I myself virtually ignored the development of the Guild Wars 2 until the very end of last year, when it was announced that the game was definitely seeing release in 2012 (In general I'm not a hype-follower of unfinished projects that have nothing to offer except fancy promises -- Hero's Journey taught me that lesson). Once I started researching the game, I found lots of things that sounded really neat but I still wasn't going to start get invested with too much excitement before trying it myself first. Since I haven't played a sub-MMO in nearly 2 years I didn't mind putting forth the full purchase price in order to get a spot in the announced Beta Weekend Events -- it's been long enough since I've bothered to seriously look at any AAA MMO that I felt it was worth the risk of disappointment.


  I have to say, that once I got in and starting getting a feel for the game, I was sold. True, the public has only seen levels 1-20 so far and for all we know all the PvE content after that could be a a total fiasco, but it really feels as if the core mechanics of the game are solid and interesting enough that weaknesses in PvE content (if they exist) might not be enough to kill the game. If nothing else the PvP alone seems to be a big hit with the folks who like that sort of thing, which speaks for the soundness of the combat mechanics. And the Dynamic Events just -feel- seamless and organic and so much more fun than the staid cliche of text boxes, mob-tapping, spawn camping, and drop-farming that for some reason has never changed since MMORPGs were invented. And as a multitude of others have already said, the detail and love that has obviously gone into the art design, animations, and lore of the game is breathtaking in it's scope.

  But as my topic title says, I think some people are hyping this game in the wrong way. Guild Wars 2, in a move similar to Vanilla WoW's original strategy, has taken many of the annoying, boring and negative gameplay traits of so many MMORPGs (which have for some reason still been held onto as 'core aspects of the genre') and thrown them out the window. But it is still a familiar MMORPG at it's heart, and is not some kind of total revolution in online RPG experiences.

  If you hate MMORPGs (or Themepark MMOs at all), you need to ask yourself what about them isn't fun for you, and then see if GW2 has changed that genre convention in their game. Because if you just hate being sent by people to wander the countryside on the behalf of NPCs and killing monsters for exp? Then you will be rolling your eyes at having to do these same things in GW2. Do you hate having to read lore or pay attention to quest dialogues? Then the Personal Story aspects of the game will fall flat for you. If you think 'playing dress-up with your character' is inane, you will not be interested in the main carrot of dungeons and crafting in GW2 (unique item skins). If you want full action FPS-style combat, then the hybrid model in GW2 with limited dodging and the ability to tab target will not scratch that itch. The game is also not a Sandbox; those who chafe at anything other than Total Roleplaying Freedom will not find that here, either.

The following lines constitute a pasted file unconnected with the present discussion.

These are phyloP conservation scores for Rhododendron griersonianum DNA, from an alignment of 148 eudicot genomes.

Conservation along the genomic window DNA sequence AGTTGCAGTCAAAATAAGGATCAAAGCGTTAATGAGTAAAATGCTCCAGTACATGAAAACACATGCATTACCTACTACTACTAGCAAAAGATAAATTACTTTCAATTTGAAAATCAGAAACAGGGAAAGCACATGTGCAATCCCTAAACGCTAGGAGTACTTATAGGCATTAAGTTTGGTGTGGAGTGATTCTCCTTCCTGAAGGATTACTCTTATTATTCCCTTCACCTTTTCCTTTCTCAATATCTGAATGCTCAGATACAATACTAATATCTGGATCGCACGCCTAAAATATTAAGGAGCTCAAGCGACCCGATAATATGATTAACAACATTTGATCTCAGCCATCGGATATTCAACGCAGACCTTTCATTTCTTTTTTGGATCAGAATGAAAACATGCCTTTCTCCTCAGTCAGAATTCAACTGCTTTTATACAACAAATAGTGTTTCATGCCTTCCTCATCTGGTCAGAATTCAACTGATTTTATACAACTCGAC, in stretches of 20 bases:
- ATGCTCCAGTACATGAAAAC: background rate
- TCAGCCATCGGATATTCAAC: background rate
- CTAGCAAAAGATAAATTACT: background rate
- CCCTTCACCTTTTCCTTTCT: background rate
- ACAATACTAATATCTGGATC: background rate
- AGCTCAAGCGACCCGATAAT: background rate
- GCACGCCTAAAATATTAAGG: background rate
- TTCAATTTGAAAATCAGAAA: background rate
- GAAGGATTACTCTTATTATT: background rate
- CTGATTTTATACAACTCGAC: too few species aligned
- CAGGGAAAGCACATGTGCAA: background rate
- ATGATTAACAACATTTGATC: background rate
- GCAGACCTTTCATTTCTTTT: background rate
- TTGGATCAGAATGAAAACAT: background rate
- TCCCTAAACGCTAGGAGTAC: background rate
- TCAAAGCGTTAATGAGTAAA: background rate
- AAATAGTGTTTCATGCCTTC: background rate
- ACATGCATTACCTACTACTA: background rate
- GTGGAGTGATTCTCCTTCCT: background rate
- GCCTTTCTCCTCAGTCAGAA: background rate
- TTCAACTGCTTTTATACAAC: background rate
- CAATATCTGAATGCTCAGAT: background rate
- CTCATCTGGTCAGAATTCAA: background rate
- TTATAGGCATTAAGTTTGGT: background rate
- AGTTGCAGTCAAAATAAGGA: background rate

BUT if you still love MMORPGs as a genre; if you're still into the whole 'explore a fantasy world and experience a story' thing and are just tired of stuff like static 'hotkey skill rotation while standing still' combat and gear treadmills and quest logs and mob-stealing and outleveling content and being unable to play with friends if they're the wrong level, wrong class, on the wrong server, or in the wrong faction, then there might be something for you in Guild Wars 2. But if you're burned out on the whole quest-based RPG thing and want to play a fantasy-themed Entirely New Type of Game? Then keep looking because such a thing has yet to be made and GW2 is not it.

Related Reading: [RPS] Wot I Think: Guild Wars 2

[Diminished But Not Gone]

Ever since I quit WoW for good in 2010, I've been a MMO nomad. The problem with being tired of WoW's formula but still into RPGs is that so few of the other MMORPGs available during those two years differed significantly from it in their play mechanics, while those that did tended to be too old school in terms of grind or were just not my cup of tea in other areas. I'd resigned myself to dabbling in F2Ps and singleplayer games for the forseeable future, and therefore my interest in blogging waned to pretty much nothing, to the point where I even deleted this blog for a time. I figured a blog without readership or consistent updates just wasn't worth keeping around.

But it was Tobold's recent post about 'Writing for an Audience of One' which inspired me to un-mothball the blog and be more willing to write -for myself- and not care so much how active or on-topic it is. So I figure it can't hurt to keep this place around, especially with Guild Wars 2 on the horizon which may just rekindle my interest in ranting about MMO-related topics regularly again. But even if it doesn't, that's okay. If nothing else this place can always be a fun reminder to myself how my views and opinions on gaming have changed (or not) over the years.

[Interview With a Goldseller]

An oldie (2010) but a goodie, and still relevant to many games today:



Despite the vitriol with which most MMORPG players attack goldfarmers and the whole concept of RMT, the fact is that this market has existed since the birth of the MMO itself and in many ways is actually -enabled- by many of the conventions that oldschool players have held dear since day one (such as monthly fees).